Although spring officially arrived on March 20th, now that it’s May, we truly begin to see signs of spring popping up out of the ground. It’s also time for the home improvement season to begin. With that in mind, let’s look at the age-old question many homeowners ask themselves: “Am I better off to move or improve?”
If you’ve given thought to this “move or improve” dilemma, answering these four primary questions should help determine the best answer for you. Homeowners who are happy with their current neighborhood and school district (usually the top two owner priorities) are wise to weigh answers to the following:
1.How long do you intend to keep the house?
It makes little financial sense to pour money into a house only to sell it. If you’ve ever lived through a remodeling project, then you know that the emotional upheaval you suffer during construction needs to be offset by enjoying the benefits once the improvements are complete.
2.Will you be able to recoup the cost of improvements when you sell?
Just because you pour $50,000 into the cost of a home improvement doesn’t mean your home is worth $50,000 more. Exactly how much of your investment you’ll recoup depends on several factors, including the direction of the broader housing market, the value of the homes in your neighborhood, when you plan to sell the home and the nature of the project itself. However, if you plan to stay put for ten years or more, and the improvements make your home ideal for your needs, then the question of recouping the costs may carry less weight. An excellent source for weighing the cost vs value found in remodeling projects, by region, can be found at this website: https://www.remodeling.hw.net/cost-vs-value/2017/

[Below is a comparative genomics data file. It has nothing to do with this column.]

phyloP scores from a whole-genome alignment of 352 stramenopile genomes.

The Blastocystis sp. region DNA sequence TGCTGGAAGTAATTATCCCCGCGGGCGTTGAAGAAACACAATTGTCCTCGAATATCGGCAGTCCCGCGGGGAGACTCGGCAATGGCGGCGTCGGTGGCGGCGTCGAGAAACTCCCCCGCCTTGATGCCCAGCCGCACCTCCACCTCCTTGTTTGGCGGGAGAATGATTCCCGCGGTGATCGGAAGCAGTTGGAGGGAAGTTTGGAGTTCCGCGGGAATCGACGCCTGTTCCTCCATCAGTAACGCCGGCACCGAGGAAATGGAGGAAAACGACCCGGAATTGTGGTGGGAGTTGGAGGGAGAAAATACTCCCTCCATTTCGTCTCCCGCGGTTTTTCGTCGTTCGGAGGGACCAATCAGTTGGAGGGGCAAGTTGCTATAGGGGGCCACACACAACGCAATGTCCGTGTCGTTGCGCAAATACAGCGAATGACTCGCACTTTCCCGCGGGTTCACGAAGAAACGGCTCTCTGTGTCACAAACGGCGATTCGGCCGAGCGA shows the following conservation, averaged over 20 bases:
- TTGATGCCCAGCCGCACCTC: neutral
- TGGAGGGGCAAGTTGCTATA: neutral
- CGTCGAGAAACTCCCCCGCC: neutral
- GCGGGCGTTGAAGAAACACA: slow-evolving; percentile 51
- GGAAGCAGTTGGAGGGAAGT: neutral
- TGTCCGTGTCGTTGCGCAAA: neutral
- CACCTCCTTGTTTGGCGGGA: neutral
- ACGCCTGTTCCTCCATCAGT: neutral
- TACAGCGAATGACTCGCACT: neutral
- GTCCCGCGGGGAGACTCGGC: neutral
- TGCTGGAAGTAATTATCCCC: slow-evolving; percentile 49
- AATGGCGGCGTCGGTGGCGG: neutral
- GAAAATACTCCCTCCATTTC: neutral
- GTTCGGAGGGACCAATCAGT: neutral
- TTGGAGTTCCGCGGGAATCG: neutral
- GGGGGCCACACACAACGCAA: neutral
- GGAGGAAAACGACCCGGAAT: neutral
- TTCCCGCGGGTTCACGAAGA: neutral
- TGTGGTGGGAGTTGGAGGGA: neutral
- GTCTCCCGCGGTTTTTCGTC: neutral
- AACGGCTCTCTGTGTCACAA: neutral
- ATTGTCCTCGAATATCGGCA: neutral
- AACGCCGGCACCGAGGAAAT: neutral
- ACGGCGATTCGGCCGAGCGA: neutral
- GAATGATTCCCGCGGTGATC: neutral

3.Given the age, size and location of your home, would the improvement be considered “logical?”
Making expensive additions to a house that’s full of functional obsolescence makes little financial sense. Many appraisers would tell you that it’s much tougher to recoup the investment from home improvements if they aren’t similar in style and design/era to the existing home.
4.Could any additions/changes over-improve the house?
There are no hard and fast rules, but overall it is best to not have the most expensive home on the street or in the area, either from added square footage, extreme remodeling or using materials that are too expensive for the neighborhood. It is even worse if yours is the most expensive real estate by a wide margin.
Still not sure what to do? These four questions may not provide a clear- cut answer to your question, but they should serve as a starting point to get you focused on the real estate issues that are most important to you in the immediate as well as in the long-range future. For many home-owners pondering these same questions, an in-depth look at current market conditions is helpful in making smart and informed decisions. If you’d care to know more about our local market, let’s talk.